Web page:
Should I Need a Trust in My Estate Plan? This is a question many ask themselves when contemplating their own estate planning. Fed Week’s recent article entitled “Considerations for Including a Trust in Your Estate Plan” describes what a trust can offer. This includes the following:
If your heirs are young, you can set up a trust to stay in effect until they are older and can handle their own finances. Another option is to keep the trust in effect for the lives of the beneficiaries.
A trust can be revocable or irrevocable. A revocable trust must be created during your lifetime. If you change your mind, you can revoke the trust and reclaim the assets as your own.
A revocable trust can offer incapacity protection and probate avoidance but not tax reduction.
An irrevocable trust can be created while you’re alive or at your death. A revocable trust may become irrevocable at your death.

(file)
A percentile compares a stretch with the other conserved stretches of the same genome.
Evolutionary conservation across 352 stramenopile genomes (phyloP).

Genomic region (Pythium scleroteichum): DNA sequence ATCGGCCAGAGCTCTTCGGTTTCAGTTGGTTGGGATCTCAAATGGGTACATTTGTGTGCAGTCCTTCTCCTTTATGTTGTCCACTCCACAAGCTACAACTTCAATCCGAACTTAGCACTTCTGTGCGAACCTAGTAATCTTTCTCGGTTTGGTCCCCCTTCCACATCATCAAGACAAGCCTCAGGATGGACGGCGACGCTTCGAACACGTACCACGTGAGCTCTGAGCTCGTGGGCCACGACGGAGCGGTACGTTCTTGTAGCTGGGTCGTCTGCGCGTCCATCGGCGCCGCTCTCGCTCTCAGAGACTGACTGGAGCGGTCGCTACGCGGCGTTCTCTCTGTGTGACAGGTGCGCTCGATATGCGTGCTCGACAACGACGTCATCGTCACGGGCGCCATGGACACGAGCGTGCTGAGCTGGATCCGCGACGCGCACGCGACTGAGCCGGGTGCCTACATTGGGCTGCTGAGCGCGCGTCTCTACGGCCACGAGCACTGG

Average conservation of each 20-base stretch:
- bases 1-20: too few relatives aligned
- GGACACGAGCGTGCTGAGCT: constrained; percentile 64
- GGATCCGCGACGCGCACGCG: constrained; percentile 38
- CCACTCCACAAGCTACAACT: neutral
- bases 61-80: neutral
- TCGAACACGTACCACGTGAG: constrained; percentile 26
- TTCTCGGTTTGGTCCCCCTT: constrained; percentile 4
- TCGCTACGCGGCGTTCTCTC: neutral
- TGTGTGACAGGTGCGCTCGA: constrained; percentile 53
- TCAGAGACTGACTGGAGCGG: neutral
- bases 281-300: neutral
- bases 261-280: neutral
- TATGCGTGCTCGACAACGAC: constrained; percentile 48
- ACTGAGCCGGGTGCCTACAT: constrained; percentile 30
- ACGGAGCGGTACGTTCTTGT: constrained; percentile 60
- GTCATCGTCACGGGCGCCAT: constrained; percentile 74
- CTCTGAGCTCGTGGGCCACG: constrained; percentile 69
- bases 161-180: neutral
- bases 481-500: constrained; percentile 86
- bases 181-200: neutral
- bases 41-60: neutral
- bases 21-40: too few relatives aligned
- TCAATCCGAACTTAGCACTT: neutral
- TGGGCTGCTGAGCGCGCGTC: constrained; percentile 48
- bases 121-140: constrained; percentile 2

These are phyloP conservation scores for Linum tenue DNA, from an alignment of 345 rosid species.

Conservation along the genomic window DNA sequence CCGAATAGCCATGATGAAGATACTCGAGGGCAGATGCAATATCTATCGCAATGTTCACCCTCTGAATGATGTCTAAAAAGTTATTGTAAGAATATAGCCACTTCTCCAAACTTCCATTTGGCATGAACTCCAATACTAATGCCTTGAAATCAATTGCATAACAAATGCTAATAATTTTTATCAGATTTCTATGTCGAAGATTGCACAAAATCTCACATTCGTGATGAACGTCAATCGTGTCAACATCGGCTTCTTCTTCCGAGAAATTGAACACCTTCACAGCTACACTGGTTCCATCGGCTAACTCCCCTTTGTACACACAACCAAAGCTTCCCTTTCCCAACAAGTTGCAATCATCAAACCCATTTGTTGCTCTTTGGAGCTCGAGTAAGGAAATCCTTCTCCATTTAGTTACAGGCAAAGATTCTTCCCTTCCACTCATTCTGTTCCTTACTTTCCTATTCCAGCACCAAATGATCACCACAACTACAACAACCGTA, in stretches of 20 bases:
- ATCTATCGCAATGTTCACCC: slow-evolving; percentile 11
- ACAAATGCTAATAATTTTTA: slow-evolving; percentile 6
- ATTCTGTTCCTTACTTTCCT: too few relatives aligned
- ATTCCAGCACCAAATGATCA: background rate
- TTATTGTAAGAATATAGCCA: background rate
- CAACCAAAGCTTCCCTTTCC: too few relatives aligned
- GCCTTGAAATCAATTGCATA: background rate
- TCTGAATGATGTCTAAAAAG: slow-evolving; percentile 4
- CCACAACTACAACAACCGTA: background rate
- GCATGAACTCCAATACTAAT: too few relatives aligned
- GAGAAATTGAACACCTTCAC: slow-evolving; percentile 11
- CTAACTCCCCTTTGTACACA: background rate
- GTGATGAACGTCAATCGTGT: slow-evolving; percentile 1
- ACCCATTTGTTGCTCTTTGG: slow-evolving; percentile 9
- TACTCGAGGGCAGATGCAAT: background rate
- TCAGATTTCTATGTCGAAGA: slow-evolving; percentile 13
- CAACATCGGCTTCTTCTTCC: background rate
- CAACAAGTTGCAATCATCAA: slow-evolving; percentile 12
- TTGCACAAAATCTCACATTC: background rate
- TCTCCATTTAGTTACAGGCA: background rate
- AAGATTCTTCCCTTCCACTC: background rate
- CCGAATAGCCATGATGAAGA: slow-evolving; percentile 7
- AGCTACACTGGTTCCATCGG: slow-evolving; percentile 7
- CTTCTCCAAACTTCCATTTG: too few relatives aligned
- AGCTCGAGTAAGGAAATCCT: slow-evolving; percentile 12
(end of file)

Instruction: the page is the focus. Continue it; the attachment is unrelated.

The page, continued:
Assets transferred into an irrevocable trust during your lifetime will be beyond the reach of creditors and divorce settlements. The same is true of assets going into an irrevocable trust at your death.
Your family members can be the beneficiaries of an irrevocable trust, while a trustee or co-trustees you’ve named will be responsible for distributing funds to those trust beneficiaries.
The trustee will be responsible for protecting trust assets.
Think a Trust may be right for your situation but not sure where to start? Want to learn more about putting your own estate planning together the right way? If you or a loved one are concerned about issues with estate planning and elder law concerns including Asset Protection/Medicaid Planning and questions regarding long-term care and the nursing home, reach out to us! Book a call with us on our website: www.VAElderLaw.com to see how we can help! We have offices in Bassett, Danville and Lynchburg to serve you.
Reference: Fed Week (Oct. 5, 2022) “Considerations for Including a Trust in Your Estate Plan”